Cough Medicines Effects On The Brain
When cough medicines are taken as directed, they safely treat symptoms caused by colds and flu. But when taken in higher quantities or when you don’t have any symptoms, they may affect the brain in ways very similar to illegal drugs, and can even lead to addiction.
All drugs, including cough medicines, change the way the brain works by changing the way nerve cells communicate. Nerve cells, called neurons, send messages to each other by releasing chemicals called neurotransmitters. These neurotransmitters attach to molecules on neurons called receptors. Drugs affect this signaling process.
DXM acts on the same brain cell receptors as hallucinogenic drugs like ketamine or PCP. A single high dose of DXM can cause hallucinations (imagined experiences that seem real). Ketamine and PCP are called “dissociative” drugs, which means they make you feel separated from your body or your environment, and they twist the way you think or feel about something or someone.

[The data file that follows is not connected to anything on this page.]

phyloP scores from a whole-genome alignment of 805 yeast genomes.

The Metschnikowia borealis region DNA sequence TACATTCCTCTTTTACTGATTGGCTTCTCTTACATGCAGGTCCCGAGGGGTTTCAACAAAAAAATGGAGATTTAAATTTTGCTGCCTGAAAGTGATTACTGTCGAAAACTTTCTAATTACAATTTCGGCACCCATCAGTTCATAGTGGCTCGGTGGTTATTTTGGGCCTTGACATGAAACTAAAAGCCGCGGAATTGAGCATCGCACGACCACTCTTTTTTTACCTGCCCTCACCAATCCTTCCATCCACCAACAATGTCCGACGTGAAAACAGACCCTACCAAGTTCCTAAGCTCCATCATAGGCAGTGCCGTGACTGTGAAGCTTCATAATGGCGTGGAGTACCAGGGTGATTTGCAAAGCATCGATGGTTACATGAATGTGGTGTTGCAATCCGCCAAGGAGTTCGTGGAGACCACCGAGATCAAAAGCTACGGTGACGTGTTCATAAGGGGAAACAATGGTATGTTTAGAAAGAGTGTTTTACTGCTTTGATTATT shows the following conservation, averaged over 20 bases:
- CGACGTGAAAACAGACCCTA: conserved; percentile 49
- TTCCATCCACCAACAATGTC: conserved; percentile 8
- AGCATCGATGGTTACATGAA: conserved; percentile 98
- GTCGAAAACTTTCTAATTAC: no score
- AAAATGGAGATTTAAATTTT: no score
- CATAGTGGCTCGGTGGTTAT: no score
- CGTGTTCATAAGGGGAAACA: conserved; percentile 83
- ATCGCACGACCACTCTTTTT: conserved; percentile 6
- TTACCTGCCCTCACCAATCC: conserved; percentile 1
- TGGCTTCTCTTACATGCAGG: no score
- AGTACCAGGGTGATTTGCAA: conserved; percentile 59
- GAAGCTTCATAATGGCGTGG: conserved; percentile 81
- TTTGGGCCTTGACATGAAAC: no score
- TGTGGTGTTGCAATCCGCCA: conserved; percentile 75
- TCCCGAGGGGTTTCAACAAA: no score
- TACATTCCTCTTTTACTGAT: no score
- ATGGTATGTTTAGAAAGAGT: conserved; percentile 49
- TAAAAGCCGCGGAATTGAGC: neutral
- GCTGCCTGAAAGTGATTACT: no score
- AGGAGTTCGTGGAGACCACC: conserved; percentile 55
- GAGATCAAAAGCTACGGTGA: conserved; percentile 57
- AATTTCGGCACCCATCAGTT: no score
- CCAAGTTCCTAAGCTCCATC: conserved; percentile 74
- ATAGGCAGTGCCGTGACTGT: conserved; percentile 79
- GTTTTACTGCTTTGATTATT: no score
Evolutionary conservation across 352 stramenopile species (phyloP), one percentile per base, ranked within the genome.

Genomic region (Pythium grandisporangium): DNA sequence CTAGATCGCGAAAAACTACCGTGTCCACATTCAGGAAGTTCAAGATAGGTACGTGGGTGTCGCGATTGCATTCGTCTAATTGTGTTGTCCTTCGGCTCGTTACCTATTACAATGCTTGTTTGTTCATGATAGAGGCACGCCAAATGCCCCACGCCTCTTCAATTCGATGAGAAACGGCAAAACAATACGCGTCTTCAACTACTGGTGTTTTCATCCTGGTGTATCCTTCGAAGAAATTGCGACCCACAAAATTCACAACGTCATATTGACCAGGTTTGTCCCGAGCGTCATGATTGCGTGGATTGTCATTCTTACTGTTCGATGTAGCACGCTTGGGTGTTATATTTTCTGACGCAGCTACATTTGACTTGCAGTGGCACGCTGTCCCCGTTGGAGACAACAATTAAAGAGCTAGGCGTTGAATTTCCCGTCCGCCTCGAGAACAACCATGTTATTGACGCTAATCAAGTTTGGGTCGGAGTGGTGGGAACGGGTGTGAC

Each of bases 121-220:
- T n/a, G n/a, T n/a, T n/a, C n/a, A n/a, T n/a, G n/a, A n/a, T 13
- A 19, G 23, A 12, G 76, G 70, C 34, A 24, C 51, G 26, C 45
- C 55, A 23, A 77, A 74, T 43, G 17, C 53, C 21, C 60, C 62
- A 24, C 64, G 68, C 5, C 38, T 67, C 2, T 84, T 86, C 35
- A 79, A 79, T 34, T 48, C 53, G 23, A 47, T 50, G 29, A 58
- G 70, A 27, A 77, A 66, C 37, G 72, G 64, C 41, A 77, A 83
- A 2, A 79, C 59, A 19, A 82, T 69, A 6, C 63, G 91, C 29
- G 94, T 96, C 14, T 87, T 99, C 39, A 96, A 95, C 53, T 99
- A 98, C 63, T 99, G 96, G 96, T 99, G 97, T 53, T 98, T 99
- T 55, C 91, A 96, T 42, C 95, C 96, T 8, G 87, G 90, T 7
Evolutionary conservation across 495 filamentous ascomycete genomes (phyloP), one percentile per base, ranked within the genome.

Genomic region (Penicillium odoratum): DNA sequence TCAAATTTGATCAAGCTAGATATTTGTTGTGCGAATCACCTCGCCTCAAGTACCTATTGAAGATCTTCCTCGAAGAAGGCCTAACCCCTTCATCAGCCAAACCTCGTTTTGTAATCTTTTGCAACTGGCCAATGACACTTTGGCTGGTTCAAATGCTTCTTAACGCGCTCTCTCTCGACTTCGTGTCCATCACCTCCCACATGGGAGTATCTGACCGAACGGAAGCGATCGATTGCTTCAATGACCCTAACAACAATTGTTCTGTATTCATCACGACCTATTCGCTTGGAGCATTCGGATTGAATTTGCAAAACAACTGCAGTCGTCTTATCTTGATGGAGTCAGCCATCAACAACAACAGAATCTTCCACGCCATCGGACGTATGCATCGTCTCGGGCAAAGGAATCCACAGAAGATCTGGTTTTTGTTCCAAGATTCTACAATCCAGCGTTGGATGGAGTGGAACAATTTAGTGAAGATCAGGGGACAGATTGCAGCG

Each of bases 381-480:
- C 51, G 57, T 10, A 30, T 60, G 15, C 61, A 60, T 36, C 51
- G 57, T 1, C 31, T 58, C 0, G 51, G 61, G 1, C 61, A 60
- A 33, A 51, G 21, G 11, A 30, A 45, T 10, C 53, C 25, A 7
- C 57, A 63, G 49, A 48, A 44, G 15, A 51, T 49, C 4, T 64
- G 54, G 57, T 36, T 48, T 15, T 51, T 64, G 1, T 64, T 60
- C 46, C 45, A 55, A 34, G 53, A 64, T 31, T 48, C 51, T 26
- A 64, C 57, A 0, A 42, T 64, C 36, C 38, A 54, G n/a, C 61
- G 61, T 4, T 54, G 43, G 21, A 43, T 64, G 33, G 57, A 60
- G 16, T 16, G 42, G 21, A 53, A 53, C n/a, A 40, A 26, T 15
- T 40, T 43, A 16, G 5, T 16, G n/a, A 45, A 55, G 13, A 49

Codeine attaches to the same cell receptors as opioids like heroin. High doses of promethazine-codeine cough syrup can produce a high similar to that produced by other opioid drugs. Over time, it takes more and more of the drug to get that good feeling. This is how addiction starts. Both codeine and promethazine slow down activities in the central nervous system (brain and spinal cord), which produces calming effects.
Cough Medicines Effects On The Body
DXM misuse can cause:
- Loss of coordination
- Feeling sick to the stomach
- Increased blood pressure
- Faster heart beat
- Vision changes
- Slurred speech
- Feeling very excited
- In rare instances when DXM is taken with decongestants, lack of oxygen to the brain, creating lasting brain damage
Promethazine-Codeine Cough Syrup Misuse Can Cause:
- Slowed heart rate
- Slowed breathing (high doses can lead to overdose and death)
Cough and cold medicines are even more dangerous when taken with alcohol or other drugs. The long-term effects of cough and cold medicines are not known.
Effects Of Abuse